Happy New Year! I’ve been remiss in my entries because of the holiday madness (always a good excuse) and a back injury, a real excuse. This is me, being horizontal, over Christmas with my two dogs at my husband’s art studio, so I do have proof!
All photographers seem to have bad backs; myself included, which is why I swim. It keeps everything working and is great for your core strength. But I’m better now, and not complaining because I’m about to introduce you to someone who really experienced a truly life-changing event.
Barry Shore is one of the most animated, upbeat, positive people I’ve met at the pool. Always smiling, always happy to see you. A typical greeting is yelled from a backstroke, “Hello Beautiful Person!” Everyone is beautiful to Barry. He swims religiously. And that truly makes sense once you get to know him. He’s truly a deeply religious person. You could describe his features as biblical. But, Barry has always been deeply religious, even before his life changed, in what must have felt like an instant.
Imagine waking up tomorrow morning and not being able to move. Literally, you’re body is totally paralyzed. That’s exactly what happened to Barry Shore five years ago. He went to sleep one night feeling a little tired, but otherwise himself. The next day he awoke as usual, anticipating a full day of meetings and work. He may have been able to open his eyes that fateful morning, but that’s all he could do. He simply could not move his body, he couldn’t even get out of bed. Something was seriously wrong.
Barry spent that day, and the many months, that followed in the hospital. His paralysis was so intense he needed to be on a respirator. Doctors initially could not figure out what was wrong. Such a sudden onset of complete paralysis was mystifying. But eventually they determined he was suffering from Guillain-Barré Syndrome, a disorder in which the body's immune system attacks part of the peripheral nervous system. The first symptoms of this disorder include varying degrees of weakness or tingling sensations in the legs. And then it spreads through out the body. These symptoms can increase in intensity until the muscles cannot be used at all and the patient is almost totally paralyzed.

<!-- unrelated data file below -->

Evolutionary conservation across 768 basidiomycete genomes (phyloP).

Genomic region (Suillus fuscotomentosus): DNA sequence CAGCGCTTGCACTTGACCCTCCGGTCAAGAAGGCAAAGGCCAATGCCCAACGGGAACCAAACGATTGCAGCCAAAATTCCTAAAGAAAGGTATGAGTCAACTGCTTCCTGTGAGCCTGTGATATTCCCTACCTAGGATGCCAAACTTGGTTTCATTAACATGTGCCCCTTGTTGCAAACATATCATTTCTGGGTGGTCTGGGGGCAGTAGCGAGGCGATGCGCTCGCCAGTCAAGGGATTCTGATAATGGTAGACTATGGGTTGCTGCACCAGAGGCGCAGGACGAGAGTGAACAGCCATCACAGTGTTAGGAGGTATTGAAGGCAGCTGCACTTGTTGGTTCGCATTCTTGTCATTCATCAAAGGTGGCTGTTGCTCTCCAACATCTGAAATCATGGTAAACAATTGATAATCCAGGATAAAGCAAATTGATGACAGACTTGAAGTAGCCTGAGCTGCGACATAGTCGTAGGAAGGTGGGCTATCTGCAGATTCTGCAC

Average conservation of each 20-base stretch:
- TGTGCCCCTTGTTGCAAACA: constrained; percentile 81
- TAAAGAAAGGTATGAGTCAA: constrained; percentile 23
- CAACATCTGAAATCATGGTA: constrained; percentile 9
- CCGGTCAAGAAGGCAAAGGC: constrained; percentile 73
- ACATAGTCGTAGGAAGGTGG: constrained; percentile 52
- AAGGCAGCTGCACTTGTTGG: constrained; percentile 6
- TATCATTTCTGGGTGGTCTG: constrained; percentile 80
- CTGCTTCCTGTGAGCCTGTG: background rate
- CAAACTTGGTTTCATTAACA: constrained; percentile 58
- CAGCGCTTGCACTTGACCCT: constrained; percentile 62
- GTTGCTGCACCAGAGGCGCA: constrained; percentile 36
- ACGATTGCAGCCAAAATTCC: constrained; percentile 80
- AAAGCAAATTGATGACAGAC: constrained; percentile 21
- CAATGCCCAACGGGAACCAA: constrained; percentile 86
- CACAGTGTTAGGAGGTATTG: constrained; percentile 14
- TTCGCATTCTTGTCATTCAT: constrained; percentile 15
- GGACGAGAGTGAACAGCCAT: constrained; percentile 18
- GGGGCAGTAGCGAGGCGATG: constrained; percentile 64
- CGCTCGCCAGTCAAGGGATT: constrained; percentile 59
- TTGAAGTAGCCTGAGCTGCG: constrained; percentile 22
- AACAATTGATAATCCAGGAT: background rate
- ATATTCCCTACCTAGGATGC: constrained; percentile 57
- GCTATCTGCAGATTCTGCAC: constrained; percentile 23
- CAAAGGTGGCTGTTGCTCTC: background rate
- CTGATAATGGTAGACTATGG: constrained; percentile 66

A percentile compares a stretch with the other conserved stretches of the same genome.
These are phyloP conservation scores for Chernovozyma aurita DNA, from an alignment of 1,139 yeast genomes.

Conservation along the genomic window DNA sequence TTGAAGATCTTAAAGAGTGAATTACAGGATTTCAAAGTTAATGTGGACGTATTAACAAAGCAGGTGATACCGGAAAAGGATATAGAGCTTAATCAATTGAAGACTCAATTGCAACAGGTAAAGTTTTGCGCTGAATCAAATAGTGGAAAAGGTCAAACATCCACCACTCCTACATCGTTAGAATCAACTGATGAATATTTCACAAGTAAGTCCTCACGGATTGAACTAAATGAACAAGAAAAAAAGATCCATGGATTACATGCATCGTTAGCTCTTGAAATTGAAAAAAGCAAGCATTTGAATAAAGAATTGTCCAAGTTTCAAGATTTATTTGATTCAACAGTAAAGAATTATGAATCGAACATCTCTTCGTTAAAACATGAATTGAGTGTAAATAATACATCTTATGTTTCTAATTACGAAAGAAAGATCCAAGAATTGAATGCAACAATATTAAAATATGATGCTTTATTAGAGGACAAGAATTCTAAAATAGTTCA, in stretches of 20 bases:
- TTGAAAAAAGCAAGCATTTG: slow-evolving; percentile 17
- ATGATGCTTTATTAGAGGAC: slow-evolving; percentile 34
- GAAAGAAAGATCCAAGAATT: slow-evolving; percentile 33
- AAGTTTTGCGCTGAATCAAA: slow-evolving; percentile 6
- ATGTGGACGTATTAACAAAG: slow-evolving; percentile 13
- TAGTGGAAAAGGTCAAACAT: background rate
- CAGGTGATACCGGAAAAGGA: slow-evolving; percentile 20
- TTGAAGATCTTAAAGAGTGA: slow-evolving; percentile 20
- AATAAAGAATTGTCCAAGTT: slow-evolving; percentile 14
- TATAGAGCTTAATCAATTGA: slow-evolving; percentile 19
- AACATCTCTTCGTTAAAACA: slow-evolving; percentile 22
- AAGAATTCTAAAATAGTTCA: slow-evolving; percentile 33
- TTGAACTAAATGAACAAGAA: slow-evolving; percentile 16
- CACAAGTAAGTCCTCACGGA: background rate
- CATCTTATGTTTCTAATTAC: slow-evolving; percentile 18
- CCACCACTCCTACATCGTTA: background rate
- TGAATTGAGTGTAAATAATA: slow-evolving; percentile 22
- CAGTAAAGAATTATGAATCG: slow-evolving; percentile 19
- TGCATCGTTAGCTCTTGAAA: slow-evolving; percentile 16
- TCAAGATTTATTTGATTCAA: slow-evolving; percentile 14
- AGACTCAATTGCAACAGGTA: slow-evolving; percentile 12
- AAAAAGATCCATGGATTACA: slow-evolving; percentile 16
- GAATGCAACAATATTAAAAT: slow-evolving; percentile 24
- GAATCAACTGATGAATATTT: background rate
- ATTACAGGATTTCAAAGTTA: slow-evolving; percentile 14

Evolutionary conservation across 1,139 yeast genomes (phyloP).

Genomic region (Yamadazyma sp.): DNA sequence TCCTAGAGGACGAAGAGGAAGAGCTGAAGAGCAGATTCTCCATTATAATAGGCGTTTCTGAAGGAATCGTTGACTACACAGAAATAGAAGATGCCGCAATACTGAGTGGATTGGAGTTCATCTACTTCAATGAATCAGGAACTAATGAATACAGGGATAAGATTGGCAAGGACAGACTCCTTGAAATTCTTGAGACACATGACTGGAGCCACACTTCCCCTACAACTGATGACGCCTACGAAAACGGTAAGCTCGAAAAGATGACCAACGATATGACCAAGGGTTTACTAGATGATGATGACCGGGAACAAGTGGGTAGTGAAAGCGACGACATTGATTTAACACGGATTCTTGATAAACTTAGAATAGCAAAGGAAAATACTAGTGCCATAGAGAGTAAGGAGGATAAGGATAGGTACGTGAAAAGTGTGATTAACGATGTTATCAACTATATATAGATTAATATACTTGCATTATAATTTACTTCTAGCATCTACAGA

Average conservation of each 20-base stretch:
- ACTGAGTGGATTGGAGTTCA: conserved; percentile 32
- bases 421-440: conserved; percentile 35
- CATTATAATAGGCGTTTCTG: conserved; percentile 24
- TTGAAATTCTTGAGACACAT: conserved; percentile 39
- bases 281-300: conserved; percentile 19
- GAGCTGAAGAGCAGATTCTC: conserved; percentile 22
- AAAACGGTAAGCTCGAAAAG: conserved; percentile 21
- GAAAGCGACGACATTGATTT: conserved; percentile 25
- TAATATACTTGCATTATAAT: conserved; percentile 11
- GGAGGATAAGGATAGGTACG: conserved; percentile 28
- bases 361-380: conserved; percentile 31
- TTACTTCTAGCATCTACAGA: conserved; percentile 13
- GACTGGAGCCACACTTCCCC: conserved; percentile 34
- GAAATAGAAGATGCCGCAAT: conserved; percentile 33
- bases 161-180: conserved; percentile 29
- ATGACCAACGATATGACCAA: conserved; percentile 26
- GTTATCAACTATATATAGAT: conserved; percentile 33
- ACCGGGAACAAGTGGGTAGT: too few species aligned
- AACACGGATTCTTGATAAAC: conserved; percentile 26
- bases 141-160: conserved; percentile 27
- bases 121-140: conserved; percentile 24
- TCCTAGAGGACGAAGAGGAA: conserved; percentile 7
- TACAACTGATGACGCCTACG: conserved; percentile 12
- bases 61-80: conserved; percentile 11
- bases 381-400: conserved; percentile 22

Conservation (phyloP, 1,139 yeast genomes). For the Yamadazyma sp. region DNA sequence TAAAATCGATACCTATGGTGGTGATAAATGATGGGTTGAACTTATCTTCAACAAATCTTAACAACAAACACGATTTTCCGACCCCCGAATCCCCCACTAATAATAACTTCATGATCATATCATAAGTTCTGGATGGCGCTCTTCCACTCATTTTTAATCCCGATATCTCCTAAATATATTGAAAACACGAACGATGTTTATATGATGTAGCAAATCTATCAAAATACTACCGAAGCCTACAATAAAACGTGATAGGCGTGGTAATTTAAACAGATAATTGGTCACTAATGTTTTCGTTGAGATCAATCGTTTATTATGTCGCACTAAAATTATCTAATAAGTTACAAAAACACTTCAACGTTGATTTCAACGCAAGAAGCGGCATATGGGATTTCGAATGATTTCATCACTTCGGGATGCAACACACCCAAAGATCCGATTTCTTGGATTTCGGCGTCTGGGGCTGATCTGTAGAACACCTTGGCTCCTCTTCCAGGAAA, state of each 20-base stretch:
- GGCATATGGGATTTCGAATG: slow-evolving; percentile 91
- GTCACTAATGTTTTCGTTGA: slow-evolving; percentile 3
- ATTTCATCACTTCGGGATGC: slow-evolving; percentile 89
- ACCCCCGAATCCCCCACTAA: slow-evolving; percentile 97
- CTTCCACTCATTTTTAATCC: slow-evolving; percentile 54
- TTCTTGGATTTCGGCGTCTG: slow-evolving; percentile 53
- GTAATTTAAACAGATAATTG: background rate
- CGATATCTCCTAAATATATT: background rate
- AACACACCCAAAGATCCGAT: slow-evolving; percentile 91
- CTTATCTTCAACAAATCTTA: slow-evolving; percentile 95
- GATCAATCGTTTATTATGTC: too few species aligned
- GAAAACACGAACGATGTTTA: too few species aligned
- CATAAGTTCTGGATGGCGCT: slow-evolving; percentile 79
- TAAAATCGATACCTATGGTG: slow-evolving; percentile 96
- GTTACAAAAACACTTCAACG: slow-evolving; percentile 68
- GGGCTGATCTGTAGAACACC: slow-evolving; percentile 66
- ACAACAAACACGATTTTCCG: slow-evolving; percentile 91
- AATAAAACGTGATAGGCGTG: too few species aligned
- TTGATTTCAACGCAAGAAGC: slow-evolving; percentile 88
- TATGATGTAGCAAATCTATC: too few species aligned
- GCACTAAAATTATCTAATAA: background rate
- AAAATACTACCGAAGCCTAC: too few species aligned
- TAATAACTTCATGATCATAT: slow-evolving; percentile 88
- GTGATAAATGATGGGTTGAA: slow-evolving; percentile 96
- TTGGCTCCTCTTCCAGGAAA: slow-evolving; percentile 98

Which is what happened to Barry. While most patients can make a full recovery from paralysis, Barry did not. Five years ago, Barry could not walk. He was in a wheel chair. His once strong, powerful body was wasting away. His physical therapist suggested he try getting in a pool to keep his circulation going. He tried it. And his life was once again transformed. Movement came but not as quickly as the paralysis took over his life. It took time, but very slowly he regained some mobility. At first it was only his fingers, but he was so inspired that he kept returning to the pool, finally regaining some use of his arms and, slowly, his legs, which had atrophied to a quarter of their size. Through it all, Barry was ever hopeful and willing to work very hard.
Barry arrives at the pool walking with the aid of walker or a walking stick. He still has trouble moving, his nerves did not make a full recovery, but he is walking and not in a wheelchair. As he tells me all the time, “beats a wheelchair, kiddo!” He has a full time health worker who has to wait three hours for him at the pool because Barry swims three hours a day, six days a week. Of course, he takes the Sabbath off. He swims rain or shine, wind, or snow, as the case was last week. He’s now up to three miles a day. He swims mainly on his back with the aid of two floatation devices on his withered legs, but he is swimming. He listens to religious tapes and never stops moving. Swimming has transformed his life.
I went to the “Shul,” which is what Orthodox Jews refer to as Synagogue, where Barry spends a lot of his time studying the Torah. I was there to take his second portrait. Barry had arranged special permission for me, and my bare head, to enter the building and photograph him. It is customary that women are separated from the men when they worship. As a Jewish woman, I always found this annoying, but I’m not Orthodox and it’s their tradition. Not surprisingly, when I met the Rabbi and I went to shake his hand, he skillfully retracted it and with some floundering told me, “I..I don’t touch women.” This left my hand suspended for what seemed like eternity, while my brain just processed the information. But, l recovered, and went about the business of setting up the lights in this house of worship whose ceilings were so low I quickly turned my embarrassment into problem solving.